the mining itself, either manned
or unmanned.
One purpose of asteroid min-
ing would be to utilize materials
in space exploration. Engineer-
ing Prof. Alec Gallimore said
asteroid miningwouldbe avalu-
able contribution to expanded
space programs.
"The question is,'What is the
most efficient way of colonizing
the solar system?"' he said. "And
the notion of doing that might
be so-called 'living off the land.'
Instead of bringing resources
that we need to colonize Mars,
asteroids, etc. all the way from
the Earth, what if we were able
to actually extract those essen-
tial materials that are needed
locally?"
With a current cost of about
$10,000 per pound to send
something into orbit, the pos-
sibility of using materials found
in space,.as opposed to
bringing all supplies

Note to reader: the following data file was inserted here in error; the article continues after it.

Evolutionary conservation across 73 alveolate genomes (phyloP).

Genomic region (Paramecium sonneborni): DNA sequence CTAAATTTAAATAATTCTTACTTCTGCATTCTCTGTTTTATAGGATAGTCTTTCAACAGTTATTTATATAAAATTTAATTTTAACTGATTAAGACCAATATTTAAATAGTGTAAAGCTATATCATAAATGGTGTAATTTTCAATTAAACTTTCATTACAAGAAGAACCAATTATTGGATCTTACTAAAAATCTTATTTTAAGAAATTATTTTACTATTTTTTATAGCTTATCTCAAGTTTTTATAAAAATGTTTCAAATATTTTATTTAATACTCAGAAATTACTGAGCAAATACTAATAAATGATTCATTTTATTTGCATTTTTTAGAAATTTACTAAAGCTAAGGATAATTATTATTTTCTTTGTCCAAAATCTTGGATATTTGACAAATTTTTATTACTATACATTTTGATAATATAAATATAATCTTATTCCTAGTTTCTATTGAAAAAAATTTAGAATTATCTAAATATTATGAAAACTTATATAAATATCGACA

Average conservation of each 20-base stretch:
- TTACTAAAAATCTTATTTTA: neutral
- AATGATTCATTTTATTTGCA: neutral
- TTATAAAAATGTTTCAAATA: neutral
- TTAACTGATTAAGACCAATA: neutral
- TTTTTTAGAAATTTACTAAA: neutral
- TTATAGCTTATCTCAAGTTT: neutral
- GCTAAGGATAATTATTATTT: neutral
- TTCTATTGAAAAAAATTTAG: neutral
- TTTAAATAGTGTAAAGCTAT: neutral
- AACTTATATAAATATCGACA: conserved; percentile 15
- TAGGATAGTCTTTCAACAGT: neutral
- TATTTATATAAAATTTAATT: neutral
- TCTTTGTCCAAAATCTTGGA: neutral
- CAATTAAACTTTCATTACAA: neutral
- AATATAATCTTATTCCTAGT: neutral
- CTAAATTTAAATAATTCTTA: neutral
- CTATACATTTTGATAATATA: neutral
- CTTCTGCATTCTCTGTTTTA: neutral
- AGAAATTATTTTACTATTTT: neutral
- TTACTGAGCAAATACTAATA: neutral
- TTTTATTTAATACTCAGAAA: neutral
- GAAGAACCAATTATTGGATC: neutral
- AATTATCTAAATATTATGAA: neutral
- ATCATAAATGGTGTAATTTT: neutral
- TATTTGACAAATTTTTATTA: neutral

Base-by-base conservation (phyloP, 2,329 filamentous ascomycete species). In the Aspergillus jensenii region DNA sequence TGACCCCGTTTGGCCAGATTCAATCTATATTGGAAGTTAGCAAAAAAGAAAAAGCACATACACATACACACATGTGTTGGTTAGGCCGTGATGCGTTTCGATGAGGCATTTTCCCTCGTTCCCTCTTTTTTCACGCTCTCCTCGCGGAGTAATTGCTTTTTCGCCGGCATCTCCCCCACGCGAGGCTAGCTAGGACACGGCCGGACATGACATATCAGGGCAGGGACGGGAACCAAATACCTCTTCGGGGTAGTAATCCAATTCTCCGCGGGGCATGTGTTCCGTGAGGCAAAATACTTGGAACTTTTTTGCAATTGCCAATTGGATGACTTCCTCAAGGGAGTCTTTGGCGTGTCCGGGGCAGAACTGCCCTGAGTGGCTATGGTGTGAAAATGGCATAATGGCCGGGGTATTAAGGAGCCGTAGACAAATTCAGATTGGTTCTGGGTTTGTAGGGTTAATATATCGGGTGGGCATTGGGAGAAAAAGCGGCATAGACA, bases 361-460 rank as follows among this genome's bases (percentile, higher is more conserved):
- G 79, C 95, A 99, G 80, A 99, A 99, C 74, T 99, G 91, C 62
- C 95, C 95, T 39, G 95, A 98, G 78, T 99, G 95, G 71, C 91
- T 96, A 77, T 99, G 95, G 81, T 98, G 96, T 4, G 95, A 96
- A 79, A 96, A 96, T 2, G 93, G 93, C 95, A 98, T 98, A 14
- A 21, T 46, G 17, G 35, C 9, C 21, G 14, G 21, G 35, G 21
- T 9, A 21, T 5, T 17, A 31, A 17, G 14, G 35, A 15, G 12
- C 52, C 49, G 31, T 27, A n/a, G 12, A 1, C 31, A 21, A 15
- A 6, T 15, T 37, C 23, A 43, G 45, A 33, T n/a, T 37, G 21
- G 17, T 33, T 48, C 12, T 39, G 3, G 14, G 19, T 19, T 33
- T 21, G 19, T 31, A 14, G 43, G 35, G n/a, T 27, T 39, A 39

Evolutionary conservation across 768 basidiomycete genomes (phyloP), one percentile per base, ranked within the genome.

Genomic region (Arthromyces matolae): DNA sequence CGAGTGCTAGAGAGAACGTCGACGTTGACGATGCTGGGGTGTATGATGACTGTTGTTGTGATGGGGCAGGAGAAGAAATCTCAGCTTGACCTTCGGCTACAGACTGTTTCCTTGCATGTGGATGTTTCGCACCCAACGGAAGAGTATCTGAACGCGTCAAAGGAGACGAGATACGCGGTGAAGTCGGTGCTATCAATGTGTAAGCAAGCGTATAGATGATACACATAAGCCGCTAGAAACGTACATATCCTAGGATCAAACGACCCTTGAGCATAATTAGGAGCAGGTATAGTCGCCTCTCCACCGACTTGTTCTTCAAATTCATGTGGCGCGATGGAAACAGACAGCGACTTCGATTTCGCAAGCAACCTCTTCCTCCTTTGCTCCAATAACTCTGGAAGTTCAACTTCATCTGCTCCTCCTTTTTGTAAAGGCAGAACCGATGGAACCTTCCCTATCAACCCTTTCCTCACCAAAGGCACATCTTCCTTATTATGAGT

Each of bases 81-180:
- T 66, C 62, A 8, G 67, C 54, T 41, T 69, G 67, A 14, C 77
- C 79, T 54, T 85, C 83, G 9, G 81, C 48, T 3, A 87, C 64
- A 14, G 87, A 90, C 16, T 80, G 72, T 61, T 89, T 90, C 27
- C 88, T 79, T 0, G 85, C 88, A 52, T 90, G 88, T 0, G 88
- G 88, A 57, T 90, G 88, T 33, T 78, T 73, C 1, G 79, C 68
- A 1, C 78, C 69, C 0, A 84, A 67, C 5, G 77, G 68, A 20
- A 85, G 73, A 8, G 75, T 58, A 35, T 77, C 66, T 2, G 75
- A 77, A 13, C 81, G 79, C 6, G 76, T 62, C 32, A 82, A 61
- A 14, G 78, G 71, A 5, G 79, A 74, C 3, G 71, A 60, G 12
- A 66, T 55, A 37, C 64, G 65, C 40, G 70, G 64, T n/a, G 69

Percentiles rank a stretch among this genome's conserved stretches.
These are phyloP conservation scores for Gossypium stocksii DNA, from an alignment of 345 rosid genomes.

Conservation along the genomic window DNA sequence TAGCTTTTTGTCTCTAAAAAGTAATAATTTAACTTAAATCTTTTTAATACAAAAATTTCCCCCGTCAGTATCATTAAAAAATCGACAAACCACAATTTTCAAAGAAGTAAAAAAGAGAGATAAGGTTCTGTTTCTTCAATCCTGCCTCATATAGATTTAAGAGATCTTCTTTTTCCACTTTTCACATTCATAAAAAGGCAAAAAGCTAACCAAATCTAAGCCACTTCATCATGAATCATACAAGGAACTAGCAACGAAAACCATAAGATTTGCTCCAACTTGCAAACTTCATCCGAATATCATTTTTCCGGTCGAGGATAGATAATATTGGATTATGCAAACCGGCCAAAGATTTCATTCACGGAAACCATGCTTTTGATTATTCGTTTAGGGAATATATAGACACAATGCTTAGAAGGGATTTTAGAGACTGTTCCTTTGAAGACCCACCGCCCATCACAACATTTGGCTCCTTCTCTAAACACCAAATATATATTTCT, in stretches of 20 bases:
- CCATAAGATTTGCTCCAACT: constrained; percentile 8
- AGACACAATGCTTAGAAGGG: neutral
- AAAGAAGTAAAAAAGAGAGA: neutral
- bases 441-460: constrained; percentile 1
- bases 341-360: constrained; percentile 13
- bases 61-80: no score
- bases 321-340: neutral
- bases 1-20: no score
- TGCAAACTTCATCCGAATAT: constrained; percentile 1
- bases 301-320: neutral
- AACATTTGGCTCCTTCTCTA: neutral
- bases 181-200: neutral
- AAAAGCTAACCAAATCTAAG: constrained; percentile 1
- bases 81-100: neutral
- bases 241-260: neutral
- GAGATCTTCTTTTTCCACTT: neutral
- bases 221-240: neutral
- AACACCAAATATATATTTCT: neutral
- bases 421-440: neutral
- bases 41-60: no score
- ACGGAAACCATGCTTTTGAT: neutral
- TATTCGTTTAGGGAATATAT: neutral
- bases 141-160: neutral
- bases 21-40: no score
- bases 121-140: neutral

from Earth, would
be the most cost- and
energy-effective option
available.
This would fit into
what Engineering Prof.
Brian Gilchrist said is a
"resurgence and entre-
preneurial mindset of
new things we can do
in space that haven't
been considered at all."
Gilchrist's research
focuses on space teth-
ering, which involves
connecting two space-
craft with a conductive
cable. As the spacecraft
orbit in Earth's elec-
tromagnetic field, the
cable becomes charged.
Solar power is used to
add or leak charge from
this circuit, causing the
two spacecraft to move
up or down. This theo-
retical system would
allow the satellites to
gain momentum with-
out a propellant, and
could have practical
applications for tug-
See ASTEROID, Page 3A

Michigan group to
gather signatures for
small government
ballot proposal
ByANASTASSIOS
ADAMOPOULOS
Daily StaffReporter